The Swedish-Finnish venture TeliaSonera, which is so far the only operator that has launched mobile broadband services based on LTE, has taken a cautious approach, and will charge subscribers 599 Swedish Kronor (US$80) per month for 30GB of data, compared to 319 Swedish Kronor for 20GB using HSPA (High-Speed Packet Access). LTE is a premium service with higher speeds -- between 20M bps (bits per second) and 80M bps compared to up to 10M bps -- that users will have to pay more for, according to Indra Åsander, head of product management at TeliaSonera in Europe.
TeliaSonera wanted its first LTE-based subscription to be something that users recognize, and is as easy as possible to understand, according to Åsander. However, in the not-too-distant future it will expand to other offers to mix and match a number of different parameters, including data volume, speed and services backed up by quality of service measures, Åsander said.
In theory, having as many options as possible is a good thing for consumers, but operators also run the risk of confusing them, according to Åsander.
Higher mobile speeds -- using not only LTE, but also WiMax and HSPA+ -- will let users do more with their smartphones, tablets and laptops. The way people use such devices is changing also thanks to a growing number of available applications that let users do everything from sleep-pattern monitoring to visualizing where the Berlin Wall was located.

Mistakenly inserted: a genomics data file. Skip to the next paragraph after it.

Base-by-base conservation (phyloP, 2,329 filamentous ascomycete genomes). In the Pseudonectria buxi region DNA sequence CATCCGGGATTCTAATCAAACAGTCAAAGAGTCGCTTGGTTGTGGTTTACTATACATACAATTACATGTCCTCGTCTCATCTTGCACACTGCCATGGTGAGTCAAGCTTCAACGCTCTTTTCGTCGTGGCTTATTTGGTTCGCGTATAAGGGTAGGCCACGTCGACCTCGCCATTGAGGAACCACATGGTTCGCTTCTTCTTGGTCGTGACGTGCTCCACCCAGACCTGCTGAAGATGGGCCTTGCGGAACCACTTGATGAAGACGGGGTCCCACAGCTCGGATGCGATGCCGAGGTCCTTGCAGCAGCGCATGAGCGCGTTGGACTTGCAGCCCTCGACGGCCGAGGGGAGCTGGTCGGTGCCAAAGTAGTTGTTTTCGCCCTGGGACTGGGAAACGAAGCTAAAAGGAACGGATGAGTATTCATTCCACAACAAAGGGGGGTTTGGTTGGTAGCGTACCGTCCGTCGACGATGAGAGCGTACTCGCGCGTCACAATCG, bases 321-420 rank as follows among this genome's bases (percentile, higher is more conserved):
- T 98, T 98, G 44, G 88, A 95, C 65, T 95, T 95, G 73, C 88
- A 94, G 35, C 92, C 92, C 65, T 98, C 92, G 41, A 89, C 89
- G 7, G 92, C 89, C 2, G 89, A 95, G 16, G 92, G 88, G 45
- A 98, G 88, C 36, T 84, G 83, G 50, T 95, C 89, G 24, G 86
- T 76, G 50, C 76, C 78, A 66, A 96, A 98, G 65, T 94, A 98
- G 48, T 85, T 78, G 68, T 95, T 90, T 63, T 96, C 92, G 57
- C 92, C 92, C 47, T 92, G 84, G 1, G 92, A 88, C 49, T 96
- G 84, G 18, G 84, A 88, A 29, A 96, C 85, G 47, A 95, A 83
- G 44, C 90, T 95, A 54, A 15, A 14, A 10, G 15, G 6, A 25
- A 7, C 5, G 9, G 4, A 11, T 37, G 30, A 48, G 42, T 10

Today, that market is dominated by Apple and Google, but operators are hoping to change that by working together within the Wholesale Applications Community. The organization, announced in February, boasts 24 mobile operators in its member roster, including AT&T, China Mobile, NTT DoCoMo, Orange, Telefónica, Sprint, Verizon Wireless and Vodafone.
The group aims to let developers create applications that can be sold in all the members' application stores and run on high-end smartphones as well as cheaper handsets. The first applications based on the work done by the Wholesale Applications Community will arrive in February next year, but meanwhile developers can get to work in September, the organization said on May 5.
The fact that the Wholesale Applications Community is proposing a model that spans multiple phone vendors could be great for consumers, since it would allow them to take their applications with them when they switch from one phone maker to another, according to Webb.
"At the moment, people are locked into their iPhones. Even those who are frustrated are sticking with it, because they have spent money on applications, and can't move them to a handset from HTC," said Webb.
Whether they are already too far behind to be able to catch up to Apple and Google remains to be seen, according to Webb. Collins agrees: The operators have a long way to go before they can convince developers that the Wholesale Applications Community is as attractive as the iPhone or the Android platform, he said.
The Wholesale Applications Community is also looking to lure developers by simplifying access to the network APIs (application programming interfaces) at multiple operators, which, for example, would let them access billing features.
There is also a lot that can be done with micropayments using the billing relationship that the operators already have with subscribers, according to Collins.
"These are the seeds of the future of mobile ... If the mobile phone isn't at the center of your life, it is inevitably going to become so," said Collins.